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Towards a Jewish Hezbollah?

February 24, 2012 | Comments: 0 | Views: 201

Probably not!

Despite the High Court majority ruling last week that the "Tal law" (allowing permanent exemption from army service for Haredim) was unconstitutional and could not be extended, there will not be a sudden influx of draftees, tzitzits (prayer tassels) swinging in the wind, being inducted into the IDF anytime soon. Or ever!

So the prospect of an army of a Jewish "Party of God" confronting an army of an Islamic "Party of God" is not going to happen. Which is probably just as well.

The irony of the two protagonists fighting each other, whilst claiming the support of the same God (just approached from different directions) would be laughable if it were not so tragic. Mind you, in the years that Iraq fought Iran, each side screamed "Allahu Akbar" as they slaughtered the other. And even the Irish managed a considerable number of horrific murders in the name of a Catholic God in their conflict with the forces of the Protestant God, and vice-versa. In the sphere of death and murder committed in His name, God has a lot to answer for!

Anyway, I, for one, am not excited at the prospect of one group of heavily armed religious fanatics taking on another army of equally heavily armed religious lunatics. You can decide which description is most appropriate to each side.

It has suddenly become necessary, and urgent, to decide what to do with the thousands of Torah students who are convinced that their efforts in defence of the Jewish People are equal to, or are of even greater value, than the soldiers of the IDF.

Of course, studying Torah and Talmud for hours and arguing about the true meaning and interpretation of every sentence, phrase or word, whilst cooped up in stuffy classrooms, is really death defying work. Especially when compared with the risk free activities of your average combat soldier. Risking life and limb in the service of God, has a totally different meaning in the Beit Midrash. Students could suffer a wound from contact with the edge of a page and end up with a serious "paper cut." Maybe a heavy book could fall on their foot. Perhaps, even, a serious case of hemorrhoids caused by too much sitting.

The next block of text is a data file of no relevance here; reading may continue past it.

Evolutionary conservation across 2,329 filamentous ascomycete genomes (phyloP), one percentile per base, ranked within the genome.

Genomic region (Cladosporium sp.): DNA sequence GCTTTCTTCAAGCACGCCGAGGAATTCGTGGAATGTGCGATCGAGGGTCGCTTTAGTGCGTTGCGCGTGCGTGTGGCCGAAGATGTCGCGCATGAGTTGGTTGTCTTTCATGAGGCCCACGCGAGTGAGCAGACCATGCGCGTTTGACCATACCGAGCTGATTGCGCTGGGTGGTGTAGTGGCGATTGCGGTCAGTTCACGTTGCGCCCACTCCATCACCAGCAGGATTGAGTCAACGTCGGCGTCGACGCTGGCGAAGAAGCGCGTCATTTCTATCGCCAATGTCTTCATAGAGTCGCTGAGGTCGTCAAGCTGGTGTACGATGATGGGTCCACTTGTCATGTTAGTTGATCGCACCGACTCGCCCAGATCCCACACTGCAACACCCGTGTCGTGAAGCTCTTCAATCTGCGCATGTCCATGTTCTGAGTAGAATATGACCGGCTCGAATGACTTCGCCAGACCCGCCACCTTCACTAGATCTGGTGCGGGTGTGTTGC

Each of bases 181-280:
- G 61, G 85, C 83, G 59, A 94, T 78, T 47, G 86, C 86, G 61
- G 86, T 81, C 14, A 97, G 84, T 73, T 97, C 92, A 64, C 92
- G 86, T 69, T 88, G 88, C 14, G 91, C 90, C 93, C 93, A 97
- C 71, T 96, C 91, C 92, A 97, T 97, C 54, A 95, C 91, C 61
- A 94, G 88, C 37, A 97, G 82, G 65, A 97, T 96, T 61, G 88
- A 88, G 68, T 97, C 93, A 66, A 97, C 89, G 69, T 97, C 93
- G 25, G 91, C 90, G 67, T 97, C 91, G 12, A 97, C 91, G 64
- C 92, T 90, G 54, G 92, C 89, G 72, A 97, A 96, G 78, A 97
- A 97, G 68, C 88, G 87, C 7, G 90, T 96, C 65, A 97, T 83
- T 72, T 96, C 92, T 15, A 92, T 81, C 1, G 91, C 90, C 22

Anyway, nothing is going to cause them to exchange this dangerous way of life for the comparative luxury and comfort of a 3 year stint in the IDF.

Today, the citizens of Israel are asking: "how did we ever get into this situation?" The standard explanation is that it's due to a mistaken decision of David Ben-Gurion during the period of the formation of the state. In an effort to include a religious element in the governmental structure, he acceded to the demands of the Agudat Israel party on a number of issues.

Although an Atheist himself, he was acutely aware of the need for some form of Jewish symbolism in the nascent state. He also understood that Jewish religious life in Europe, and especially in Poland, had been virtually destroyed in the last years of the World War. So, amongst other things, he agreed that the Shabbat would be the designated day of rest; that only Kosher food would be available in state institutions, and that all matters of civil personal law (birth, marriage, divorce and death) would be under the sole control of the Jewish Religious Court system, The Rabbinate.

In addition,he accepted that a small handful of students - around 400 - would be permitted to study Torah on a full time basis, and would be permanently excused from army service.